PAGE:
“So, I’m not worried about any coup here.”
Biden’s statements are similar to those of leaders in despotic or fragile states when there is a power struggle: Who will the army support? The answer to that question decides who will come to power. Biden tried to walk back on his statement, saying: “You know, I’m not really saying there’s going to be a coup, but let’s think about everything that’s been said.”

Biden’s denial of a possible coup does not erase his unfortunate reference to six “generals” who served under Trump. Biden insulted the US political system because he inferred that military leaders, not democracy, would prevent a military coup. It is as if he is saying that the US army and military institution will not allow Trump to carry out a coup, even if he wanted.

What remains of the US’s bright image of democracy if a nominee such as Biden participates in a seemingly serious conversation about what if the US reaches a point when the transfer of power is not peaceful? And that the army, not the democratic system itself, is the guarantor of the democratic process.

The question to Biden is whether he is confident matters will proceed on course if Trump loses and refuses to accept defeat, even if he leaves the White House but continues to tell his supporters the electronic voting conspiracy and overreaction to the Covid-19 outbreak caused his downfall.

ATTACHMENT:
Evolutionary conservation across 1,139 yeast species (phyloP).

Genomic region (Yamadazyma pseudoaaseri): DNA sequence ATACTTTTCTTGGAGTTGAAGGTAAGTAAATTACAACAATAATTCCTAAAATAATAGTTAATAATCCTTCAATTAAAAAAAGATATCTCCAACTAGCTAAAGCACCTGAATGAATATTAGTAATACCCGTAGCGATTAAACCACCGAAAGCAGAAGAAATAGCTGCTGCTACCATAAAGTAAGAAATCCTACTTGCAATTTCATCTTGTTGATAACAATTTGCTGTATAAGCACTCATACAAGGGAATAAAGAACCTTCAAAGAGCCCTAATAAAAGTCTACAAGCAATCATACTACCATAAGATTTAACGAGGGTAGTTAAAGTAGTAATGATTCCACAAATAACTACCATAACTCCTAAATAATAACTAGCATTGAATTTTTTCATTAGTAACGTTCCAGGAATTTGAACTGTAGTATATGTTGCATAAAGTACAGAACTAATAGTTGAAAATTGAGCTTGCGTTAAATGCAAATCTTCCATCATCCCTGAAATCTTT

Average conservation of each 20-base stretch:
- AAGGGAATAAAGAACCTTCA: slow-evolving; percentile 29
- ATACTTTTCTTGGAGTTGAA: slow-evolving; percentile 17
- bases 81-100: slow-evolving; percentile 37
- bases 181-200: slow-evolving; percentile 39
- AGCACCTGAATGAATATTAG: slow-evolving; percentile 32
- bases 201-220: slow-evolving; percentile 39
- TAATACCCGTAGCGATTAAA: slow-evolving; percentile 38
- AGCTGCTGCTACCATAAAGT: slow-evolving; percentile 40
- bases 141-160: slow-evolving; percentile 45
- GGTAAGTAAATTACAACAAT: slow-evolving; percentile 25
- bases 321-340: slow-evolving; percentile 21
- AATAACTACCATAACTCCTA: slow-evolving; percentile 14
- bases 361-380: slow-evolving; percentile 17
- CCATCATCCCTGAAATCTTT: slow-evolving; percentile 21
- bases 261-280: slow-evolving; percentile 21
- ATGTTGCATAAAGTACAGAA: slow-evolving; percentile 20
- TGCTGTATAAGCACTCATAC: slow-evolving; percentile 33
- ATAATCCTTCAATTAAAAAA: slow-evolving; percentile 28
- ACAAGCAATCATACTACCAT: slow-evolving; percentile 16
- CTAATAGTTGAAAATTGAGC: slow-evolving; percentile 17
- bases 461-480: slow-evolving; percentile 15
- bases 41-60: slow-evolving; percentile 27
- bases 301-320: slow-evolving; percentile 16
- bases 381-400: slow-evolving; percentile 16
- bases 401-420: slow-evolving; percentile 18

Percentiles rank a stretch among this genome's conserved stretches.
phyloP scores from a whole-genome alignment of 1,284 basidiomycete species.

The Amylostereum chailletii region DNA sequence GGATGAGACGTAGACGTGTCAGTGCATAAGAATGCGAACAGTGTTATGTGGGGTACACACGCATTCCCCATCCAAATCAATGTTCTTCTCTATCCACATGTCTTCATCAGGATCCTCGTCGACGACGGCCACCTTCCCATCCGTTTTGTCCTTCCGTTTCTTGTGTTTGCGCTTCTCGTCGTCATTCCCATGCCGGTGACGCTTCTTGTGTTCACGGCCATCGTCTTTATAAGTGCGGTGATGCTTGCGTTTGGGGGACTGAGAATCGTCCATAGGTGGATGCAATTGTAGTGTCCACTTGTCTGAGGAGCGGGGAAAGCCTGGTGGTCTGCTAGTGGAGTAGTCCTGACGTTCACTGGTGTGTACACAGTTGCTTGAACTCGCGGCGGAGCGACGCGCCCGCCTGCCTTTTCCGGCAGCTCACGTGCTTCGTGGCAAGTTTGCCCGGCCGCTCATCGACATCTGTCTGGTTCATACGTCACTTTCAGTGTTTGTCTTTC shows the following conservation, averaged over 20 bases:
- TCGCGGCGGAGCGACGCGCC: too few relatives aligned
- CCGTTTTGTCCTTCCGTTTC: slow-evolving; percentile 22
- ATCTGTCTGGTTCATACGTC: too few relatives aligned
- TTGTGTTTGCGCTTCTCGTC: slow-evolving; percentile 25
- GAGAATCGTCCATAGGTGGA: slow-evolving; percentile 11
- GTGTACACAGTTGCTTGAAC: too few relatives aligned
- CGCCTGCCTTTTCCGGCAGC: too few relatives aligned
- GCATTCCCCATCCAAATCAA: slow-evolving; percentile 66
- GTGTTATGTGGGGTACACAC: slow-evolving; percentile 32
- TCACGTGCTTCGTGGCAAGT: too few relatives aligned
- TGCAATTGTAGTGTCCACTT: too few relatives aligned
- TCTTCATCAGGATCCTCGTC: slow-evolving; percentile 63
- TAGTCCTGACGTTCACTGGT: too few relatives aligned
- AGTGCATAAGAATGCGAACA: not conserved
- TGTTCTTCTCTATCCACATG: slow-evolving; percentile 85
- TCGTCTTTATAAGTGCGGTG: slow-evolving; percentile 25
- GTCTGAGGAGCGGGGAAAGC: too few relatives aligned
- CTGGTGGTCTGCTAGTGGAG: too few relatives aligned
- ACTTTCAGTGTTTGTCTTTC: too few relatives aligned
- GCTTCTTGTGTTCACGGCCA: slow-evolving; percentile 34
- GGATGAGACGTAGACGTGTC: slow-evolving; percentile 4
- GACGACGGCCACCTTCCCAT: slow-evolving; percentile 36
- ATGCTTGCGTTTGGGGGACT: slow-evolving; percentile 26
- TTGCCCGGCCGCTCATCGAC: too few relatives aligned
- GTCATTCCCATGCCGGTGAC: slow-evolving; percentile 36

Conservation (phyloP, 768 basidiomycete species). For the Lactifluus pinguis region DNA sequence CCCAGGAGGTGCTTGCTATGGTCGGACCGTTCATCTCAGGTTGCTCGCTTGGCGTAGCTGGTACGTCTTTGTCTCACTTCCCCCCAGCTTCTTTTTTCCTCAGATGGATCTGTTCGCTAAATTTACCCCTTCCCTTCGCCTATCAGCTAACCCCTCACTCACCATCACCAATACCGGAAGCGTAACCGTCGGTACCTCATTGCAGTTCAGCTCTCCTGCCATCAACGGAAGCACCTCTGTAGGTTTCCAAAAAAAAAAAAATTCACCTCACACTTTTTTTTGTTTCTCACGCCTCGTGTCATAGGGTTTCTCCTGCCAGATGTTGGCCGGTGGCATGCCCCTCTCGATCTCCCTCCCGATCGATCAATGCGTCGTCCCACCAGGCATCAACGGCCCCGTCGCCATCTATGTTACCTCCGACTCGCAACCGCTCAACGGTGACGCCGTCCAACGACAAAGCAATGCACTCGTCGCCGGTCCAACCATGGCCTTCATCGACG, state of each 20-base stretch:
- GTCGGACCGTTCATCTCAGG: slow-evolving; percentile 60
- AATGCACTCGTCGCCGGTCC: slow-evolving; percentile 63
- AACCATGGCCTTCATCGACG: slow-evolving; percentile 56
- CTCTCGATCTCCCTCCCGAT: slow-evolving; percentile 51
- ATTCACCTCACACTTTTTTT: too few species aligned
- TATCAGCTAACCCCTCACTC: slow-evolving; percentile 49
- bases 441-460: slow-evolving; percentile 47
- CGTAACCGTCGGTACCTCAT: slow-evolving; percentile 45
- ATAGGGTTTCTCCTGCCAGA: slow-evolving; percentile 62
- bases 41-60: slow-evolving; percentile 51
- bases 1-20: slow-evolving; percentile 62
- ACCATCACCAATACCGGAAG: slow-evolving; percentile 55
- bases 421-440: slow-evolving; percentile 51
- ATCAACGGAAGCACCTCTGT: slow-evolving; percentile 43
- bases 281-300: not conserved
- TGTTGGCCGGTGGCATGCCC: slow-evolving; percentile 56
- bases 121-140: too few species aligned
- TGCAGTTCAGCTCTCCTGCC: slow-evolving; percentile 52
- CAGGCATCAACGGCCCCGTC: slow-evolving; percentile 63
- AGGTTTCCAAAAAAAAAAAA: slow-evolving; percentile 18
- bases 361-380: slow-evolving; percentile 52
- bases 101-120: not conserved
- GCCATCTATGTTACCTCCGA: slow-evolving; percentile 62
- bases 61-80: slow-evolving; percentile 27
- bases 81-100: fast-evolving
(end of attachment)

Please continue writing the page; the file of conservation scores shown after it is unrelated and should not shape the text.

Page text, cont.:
Trump’s loss of the election will not end divisions that have spread in US society, and perhaps could deepen them further. Just as Trump’s supporters will be angry at his loss, Democratic supporters did not accept Trump’s victory in 2016 and battled to prevent him from taking the oath. They also encouraged protests to continue across the US, objecting to his victory.

While action against Trump among Democratic supporters remained within the law, it signalled a fracture in the credibility of the political and electoral system because supporters of the defeated candidate refused to accept the results of the elections.

The fissure is growing bigger every day and threatens the peaceful transfer of power, a key criteria for democracy.

*A version of this article appears in print in the 29 October, 2020 edition of Al-Ahram Weekly